First, the complaining party must show that the party charged made an oral or written statement, visual description or other representation that was either false or misleading. Second, the false or misleading representation must have been knowingly made in connection with the sale, lease, rental or loan of goods or services in the extension of credit or . . . collection of debts. Third, the conduct complained of must have occurred in the regular course of the representer's trade or commerce. Fourth, the representation must have been of the type that may, tends to or does, deceive or mislead any person.

Guidance Endodontics, LLC v. Dentsply Intern., Inc., 749 F.Supp.2d 1235 (2010) (internal quotation marks omitted) (emphasis added) (quoting Stevenson v. Louis Dreyfus Corp., 1991- NMSC-051, 112 N.M. 97, 100, 811 P.2d 1308, 1311. “The gravamen of an unfair trade practice is a misleading, false, or deceptive statement made knowingly in connection with the sale of goods or services.” Diversey Corp. v. Chem-Source Corp., 1998-NMCA-112, ¶ 17, 125 N.M. 748.

         Defendant claims that even assuming that misrepresentations were made to Plaintiffs in connection with the August leak, they cannot have been made “in connection with” an insurance policy that had already been sold to them and Plaintiffs therefore cannot sustain a claim under the UPA. See Eisert v. Archdiocese of Santa Fe, 2009-NMCA-042, ¶¶ 22-28, 146 N.M. 179 (affirming summary judgment for defendants where plaintiff offered no evidence that defendants made knowing misrepresentations “at the time” services were contracted for).

         Plaintiffs contend that New Mexico law holds that an actionable misrepresentation under the UPA can be made after a sale of goods and services has been consummated as long as “it occurred in connection with the commercial relationship for which the Defendant[s] were compensated.” Maese v. Garrett, 2014-NMCA-072, ¶19, 329 P.3d 713. Plaintiffs' understanding of the law is accurate and is supported by both the legislative intent behind the statute as well as its plain language. A viable UPA claim is not foreclosed by the fact that the alleged misrepresentations took place after the sale of the policy. See Lohman v. Daimler-Chrysler Corp., 2007-NMCA-100, ¶ 30, 142 N.M. 437, 443, 166 P.3d 1091, 1097. An “unfair or deceptive trade practice” does not require “a misrepresentation in the course of a sale between plaintiff and defendant; it merely requires that a misrepresentation be “made in connection with the sale . . . of goods” generally. Id. (emphasis in original). The legislative intent of the UPA affords the statute a broad enough scope “to encompass misrepresentations which bear on downstream sales by and between third parties.” Id.; see also State ex rel. Stratton v. Gurley Motor Co., 105 N.M. 803, 808, 737 P.2d 1180, 1185 (Ct.App.1987) (interpreting UPA “liberally to facilitate and accomplish its purposes and intent.”).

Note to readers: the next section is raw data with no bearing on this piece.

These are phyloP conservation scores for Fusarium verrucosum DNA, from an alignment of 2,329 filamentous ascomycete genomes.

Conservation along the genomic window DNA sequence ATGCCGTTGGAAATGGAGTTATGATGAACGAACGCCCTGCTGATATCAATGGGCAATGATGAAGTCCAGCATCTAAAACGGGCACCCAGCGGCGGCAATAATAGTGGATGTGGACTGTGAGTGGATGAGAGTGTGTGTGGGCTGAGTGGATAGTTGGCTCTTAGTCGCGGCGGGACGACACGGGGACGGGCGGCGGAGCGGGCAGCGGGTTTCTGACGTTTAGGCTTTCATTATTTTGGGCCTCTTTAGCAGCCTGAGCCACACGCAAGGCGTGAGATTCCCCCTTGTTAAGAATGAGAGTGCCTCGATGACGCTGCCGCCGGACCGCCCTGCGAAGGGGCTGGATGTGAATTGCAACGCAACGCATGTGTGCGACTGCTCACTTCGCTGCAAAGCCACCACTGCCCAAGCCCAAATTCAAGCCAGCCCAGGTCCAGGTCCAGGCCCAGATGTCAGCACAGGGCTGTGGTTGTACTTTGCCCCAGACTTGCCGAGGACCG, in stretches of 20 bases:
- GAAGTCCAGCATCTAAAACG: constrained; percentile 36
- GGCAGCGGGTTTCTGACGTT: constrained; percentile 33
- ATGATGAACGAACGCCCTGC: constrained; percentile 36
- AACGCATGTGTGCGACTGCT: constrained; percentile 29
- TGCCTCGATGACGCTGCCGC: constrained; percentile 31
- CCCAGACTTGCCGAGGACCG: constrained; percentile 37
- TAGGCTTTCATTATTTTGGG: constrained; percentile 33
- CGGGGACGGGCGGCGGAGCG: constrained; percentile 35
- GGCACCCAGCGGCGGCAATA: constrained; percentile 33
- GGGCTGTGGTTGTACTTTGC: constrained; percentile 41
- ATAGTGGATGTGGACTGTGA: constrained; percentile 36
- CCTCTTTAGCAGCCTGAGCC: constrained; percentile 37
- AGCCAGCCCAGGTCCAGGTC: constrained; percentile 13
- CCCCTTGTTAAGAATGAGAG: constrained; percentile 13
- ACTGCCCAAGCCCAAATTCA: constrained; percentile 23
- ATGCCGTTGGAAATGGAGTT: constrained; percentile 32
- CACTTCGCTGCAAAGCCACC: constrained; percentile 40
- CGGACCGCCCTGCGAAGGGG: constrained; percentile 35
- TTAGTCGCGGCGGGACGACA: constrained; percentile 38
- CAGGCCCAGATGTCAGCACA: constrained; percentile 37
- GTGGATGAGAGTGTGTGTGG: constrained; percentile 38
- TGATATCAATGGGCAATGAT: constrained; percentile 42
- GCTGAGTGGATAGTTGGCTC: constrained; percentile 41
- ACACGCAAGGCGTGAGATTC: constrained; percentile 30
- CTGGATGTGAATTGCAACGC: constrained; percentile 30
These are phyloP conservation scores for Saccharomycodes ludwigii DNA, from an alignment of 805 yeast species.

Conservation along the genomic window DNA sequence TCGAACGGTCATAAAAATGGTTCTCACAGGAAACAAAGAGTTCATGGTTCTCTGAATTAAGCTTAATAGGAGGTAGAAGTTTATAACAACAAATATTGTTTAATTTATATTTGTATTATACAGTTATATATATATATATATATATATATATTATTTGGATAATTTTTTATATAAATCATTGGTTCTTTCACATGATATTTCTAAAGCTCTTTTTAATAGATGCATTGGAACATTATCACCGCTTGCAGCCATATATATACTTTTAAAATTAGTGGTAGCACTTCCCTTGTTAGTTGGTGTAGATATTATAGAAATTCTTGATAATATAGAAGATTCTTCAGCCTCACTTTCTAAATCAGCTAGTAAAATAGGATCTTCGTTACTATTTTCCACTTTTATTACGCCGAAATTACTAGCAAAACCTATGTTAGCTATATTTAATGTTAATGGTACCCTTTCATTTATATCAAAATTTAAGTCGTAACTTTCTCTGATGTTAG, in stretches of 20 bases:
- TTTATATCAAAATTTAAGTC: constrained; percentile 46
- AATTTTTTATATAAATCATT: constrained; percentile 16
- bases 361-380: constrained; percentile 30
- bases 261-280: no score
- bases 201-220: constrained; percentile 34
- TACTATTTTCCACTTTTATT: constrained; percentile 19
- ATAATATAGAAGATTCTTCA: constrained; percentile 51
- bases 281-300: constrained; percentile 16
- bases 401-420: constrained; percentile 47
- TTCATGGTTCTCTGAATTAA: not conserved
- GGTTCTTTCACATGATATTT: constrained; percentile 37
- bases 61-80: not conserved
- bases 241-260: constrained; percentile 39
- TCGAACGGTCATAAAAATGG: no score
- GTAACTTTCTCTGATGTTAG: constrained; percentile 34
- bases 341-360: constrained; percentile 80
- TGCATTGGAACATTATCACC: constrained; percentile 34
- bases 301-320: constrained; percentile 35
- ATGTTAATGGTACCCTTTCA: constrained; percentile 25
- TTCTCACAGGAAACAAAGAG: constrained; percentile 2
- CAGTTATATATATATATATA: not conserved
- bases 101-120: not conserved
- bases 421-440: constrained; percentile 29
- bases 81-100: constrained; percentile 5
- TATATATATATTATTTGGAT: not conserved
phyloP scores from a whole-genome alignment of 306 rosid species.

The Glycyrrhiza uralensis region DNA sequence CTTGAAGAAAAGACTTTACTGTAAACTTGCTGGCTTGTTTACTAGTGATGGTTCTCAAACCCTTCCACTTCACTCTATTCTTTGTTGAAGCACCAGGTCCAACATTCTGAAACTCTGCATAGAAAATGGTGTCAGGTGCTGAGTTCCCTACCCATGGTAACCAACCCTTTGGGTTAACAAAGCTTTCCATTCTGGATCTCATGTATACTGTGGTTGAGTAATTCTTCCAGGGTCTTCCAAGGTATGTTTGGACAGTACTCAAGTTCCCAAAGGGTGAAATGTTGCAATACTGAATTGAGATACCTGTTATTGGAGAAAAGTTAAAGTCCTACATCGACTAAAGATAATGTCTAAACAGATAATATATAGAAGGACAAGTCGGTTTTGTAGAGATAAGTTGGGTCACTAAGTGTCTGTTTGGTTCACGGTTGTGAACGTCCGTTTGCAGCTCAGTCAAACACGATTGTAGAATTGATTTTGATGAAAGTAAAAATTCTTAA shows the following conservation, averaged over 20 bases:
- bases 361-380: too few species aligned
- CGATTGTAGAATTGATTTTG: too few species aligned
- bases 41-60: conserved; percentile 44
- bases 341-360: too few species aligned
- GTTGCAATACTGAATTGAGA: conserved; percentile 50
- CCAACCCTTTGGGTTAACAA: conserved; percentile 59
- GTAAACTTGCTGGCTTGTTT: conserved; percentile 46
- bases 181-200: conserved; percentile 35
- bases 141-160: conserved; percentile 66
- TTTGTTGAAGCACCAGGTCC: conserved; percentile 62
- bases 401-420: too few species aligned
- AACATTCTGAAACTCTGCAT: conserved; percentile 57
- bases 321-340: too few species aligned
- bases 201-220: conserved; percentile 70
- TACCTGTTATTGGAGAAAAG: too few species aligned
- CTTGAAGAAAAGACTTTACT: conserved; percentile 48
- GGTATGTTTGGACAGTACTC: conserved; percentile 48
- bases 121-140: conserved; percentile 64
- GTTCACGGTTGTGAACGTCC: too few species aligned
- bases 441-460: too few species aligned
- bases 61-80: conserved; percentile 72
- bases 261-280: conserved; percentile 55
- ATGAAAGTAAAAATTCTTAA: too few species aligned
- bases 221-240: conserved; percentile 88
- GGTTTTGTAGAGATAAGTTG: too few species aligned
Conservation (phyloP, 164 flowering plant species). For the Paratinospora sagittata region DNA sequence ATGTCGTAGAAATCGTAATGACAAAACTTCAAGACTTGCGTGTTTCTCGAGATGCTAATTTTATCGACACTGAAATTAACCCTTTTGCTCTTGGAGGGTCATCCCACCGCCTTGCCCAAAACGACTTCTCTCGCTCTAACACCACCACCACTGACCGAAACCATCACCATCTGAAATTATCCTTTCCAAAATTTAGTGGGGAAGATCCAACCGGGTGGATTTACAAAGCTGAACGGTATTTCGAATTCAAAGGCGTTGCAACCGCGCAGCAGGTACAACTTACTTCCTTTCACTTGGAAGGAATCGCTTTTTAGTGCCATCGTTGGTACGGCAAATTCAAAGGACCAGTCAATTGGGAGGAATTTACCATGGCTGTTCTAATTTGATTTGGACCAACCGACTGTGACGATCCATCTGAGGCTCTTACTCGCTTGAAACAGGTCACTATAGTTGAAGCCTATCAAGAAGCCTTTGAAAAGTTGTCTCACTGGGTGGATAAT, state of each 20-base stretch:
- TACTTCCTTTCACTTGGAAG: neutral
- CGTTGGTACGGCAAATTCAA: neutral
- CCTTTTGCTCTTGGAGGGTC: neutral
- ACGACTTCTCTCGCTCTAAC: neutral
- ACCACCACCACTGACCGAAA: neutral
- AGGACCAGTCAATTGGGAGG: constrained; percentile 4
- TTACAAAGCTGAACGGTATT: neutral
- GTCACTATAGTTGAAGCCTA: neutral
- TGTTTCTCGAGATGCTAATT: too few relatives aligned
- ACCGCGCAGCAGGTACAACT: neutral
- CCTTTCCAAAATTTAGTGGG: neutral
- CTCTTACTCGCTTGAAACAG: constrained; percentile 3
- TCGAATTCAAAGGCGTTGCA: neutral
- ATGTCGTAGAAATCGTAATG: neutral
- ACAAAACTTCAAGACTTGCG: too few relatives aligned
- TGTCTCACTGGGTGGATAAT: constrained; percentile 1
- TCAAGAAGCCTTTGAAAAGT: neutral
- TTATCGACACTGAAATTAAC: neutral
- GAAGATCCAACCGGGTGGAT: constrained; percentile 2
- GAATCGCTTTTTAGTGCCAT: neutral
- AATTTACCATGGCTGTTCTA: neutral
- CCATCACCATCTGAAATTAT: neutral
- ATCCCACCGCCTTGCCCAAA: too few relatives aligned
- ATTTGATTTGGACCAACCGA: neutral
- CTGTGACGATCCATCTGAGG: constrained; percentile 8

In Maese v. Garrett, the New Mexico Court of Appeals held that misrepresentations made after the sale of goods and services could support a claim under the UPA, specifically rejecting previous decisions suggesting that the alleged misrepresentation had to be made in the course of selling a product or services to the plaintiff. 2014-NMCA-072, ¶18. Defendant initially relied on Maese to argue that Plaintiffs could not pursue a UPA claim based on a misrepresentation made after the sale of the policy. After having been caught in what the Court considers to be a misstatement of the law in Maese, Defendant abandoned its initial approach in the reply and switched to the argument that Maese is factually distinguishable and therefore does not apply to Plaintiffs' UPA claim. Doc. 91 at 22. However, any factual distinctions do not change the black-letter statement of the law, which applies here as well as in Maese.

         Having determined the relevant legal standard, the next question is to decide whether Plaintiffs have presented any facts to dispute Defendant's position that there is no evidence of misrepresentation. The Court finds that Plaintiffs have done so:

• Factual Disputes Regarding Grounds for Denial: Liberty sent Plaintiffs three letters denying their claim: on October 3, 2015, March 21, 2016 and July 16, 2016. Doc. 100 at 12-13. The second and third letters contained different grounds for denial, and abandoned some of the grounds previously cited. Liberty offered no explanation why the ...

Buy This Entire Record For $7.95

Download the entire decision to receive the complete text, official citation,
docket number, dissents and concurrences, and footnotes for this case.

Learn more about what you receive with purchase of this case.